Zacchaeus; the Triumph of Earnestness
Luke 19:1-9
And Jesus entered and passed through Jericho.…

The incident here recorded provides a very good opportunity for the imagination. We can picture the scene before us quite vividly; it is a subject for the sacred artist. But let us look at the triumph of earnestness as illustrated in the story of Zacchaeus.

I. It triumphed over THE PERIL WHICH ATTENDS WEALTH. This man was rich (ver. 2). Riches are unfavourable to religious earnestness; we have Christ's own word for it (Luke 18:24; see homily). They present a very strong inducement to their owner to forsake the fountain of living waters, and to quench his thirst in the lower streams. Far too often they lead to luxury, to indulgence, to spiritual indifference. But Zacchaeus did not suffer this calamity to befall him, this fatal injury to be wrought upon him. His spiritual solicitudes won the victory over his temporal circumstances.

II. It triumphed over THE DEMORALIZING CALLING IN WHICH HE WAS ENGAGED. Our daily vocation must necessarily have a very great influence over us for good or evil; and if it be one that tends to lower and degrade a man, he is placed in the greatest possible peril. Much wisdom of mind, much resoluteness of soul, and much devoutness of spirit must be required to withstand the adverse powers. But though Zacchaeus was engaged in a pursuit that invited avarice and oppression, still he did not lose his religious earnestness.

III. It triumphed over AN EVIL REPUTATION. Few things are more degrading than a bad name. Men quickly become what they are supposed to be and what they are called. Let all his neighbours consider and call a man a rogue, and it will be strange indeed if he maintains his integrity. Yet, although Zacchaeus was denominated and dismissed as "a publican," spoken of by a term which was full of the strongest reproach, he did not descend to that level.

IV. It triumphed over THE OBSTACLES WHICH STOOD BETWEEN HIM AND CHRIST. He could not venture to solicit an interview with this holy Prophet; that he knew was completely barred by his vocation. He found it difficult to secure even a view of him as he passed along; his smallness of stature was against him. But such was his determination that he disregarded all considerations of dignity and decorum, and ran any risk of popular derision and affront, and climbed up, as if he had been a boy, into a tree to command a view of Jesus of Nazareth. So he prevailed.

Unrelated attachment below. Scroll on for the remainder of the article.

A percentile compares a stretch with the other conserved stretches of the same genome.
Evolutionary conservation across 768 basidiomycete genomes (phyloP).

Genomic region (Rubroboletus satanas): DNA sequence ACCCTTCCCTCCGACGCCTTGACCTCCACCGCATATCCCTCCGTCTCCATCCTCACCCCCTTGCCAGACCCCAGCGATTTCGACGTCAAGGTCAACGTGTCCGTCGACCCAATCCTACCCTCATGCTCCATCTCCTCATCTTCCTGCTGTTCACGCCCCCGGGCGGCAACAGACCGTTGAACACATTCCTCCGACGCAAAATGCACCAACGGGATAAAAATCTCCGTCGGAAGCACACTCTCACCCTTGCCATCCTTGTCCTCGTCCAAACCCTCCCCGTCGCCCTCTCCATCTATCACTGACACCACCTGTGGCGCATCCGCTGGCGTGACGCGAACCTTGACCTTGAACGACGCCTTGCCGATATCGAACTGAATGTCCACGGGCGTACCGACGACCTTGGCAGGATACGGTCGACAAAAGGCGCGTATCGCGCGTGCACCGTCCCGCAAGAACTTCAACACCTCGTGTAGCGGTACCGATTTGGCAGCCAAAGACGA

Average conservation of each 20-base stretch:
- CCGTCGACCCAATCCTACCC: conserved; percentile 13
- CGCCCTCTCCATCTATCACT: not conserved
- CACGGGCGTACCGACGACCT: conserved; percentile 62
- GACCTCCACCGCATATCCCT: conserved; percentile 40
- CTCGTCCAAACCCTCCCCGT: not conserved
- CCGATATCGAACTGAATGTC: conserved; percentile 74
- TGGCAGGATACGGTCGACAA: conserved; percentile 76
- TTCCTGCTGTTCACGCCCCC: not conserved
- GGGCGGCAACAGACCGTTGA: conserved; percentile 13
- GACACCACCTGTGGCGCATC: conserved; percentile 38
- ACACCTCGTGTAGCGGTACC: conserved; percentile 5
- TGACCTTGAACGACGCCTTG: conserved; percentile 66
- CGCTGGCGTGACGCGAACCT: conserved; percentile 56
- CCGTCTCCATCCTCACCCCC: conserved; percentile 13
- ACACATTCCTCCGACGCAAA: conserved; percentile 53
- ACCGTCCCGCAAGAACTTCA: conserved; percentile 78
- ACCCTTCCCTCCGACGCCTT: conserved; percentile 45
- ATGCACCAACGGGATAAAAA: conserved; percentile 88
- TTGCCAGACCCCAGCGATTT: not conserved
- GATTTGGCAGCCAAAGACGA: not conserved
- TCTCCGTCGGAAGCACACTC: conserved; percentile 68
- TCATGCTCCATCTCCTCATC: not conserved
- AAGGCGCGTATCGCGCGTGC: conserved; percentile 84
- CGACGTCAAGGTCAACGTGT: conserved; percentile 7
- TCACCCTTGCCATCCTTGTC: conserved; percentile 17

1. The honour of entertaining this great Prophet at his own house; thus securing a standing to which he had long been a stranger.

2. The advantage of a protracted interview, an extended privilege, in which he could not only secure a few sentences from the great Teacher, but could unburden his heart to him and learn his holy will.

VI. IT LED TO NEWNESS OF LIFE. (Vers. 8, 9.) Zacchaeus from that day forth was a new man. His character was thenceforth determined: whatever selfishness or wrongness there had been, it should be renounced, and, where possible, reparation should be made. Character and life were to be cleansed and renewed; and Christ took him up into his favour and friendship. He was to be perfectly restored to the position he had lost. By his pursuit and practice he had become an alien, disinherited, no longer admitted to the services of the sanctuary. But now he was to be, in the fullest and deepest sense of the word, "a son of Abraham," a far truer son of his than many who prided themselves on their descent from the "father of the faithful." Thus earnestness of spirit completely prevailed.

1. Only earnestness will prevail. Indifference will go down to the death from which it is already not far removed. Halfheartedness will go only a very little way towards the goal; it will have to take some trouble and to suffer some pains, but it will not win the prize. Even impulsiveness, ]PGBR> which bears a considerable resemblance to earnestness, but is not the same thing, will fail before the way is trodden and the end secured. Only earnestness wins.

2. It always must. Whatever comes in the way; whatever inward or outward obstacles present themselves; whatever personal or social hindrances intervene; however victory be delayed; notwithstanding that the case may again and again seem hopeless; - still in the end earnestness will succeed. Jesus Christ will manifest himself; he will be found in the home; his presence and his grace will fill the soul with joy; he will declare sonship and heirship to his devoted and determined follower. - C.

Parallel Verses
KJV: And Jesus entered and passed through Jericho.

WEB: He entered and was passing through Jericho.

Triumph Over Hindrances
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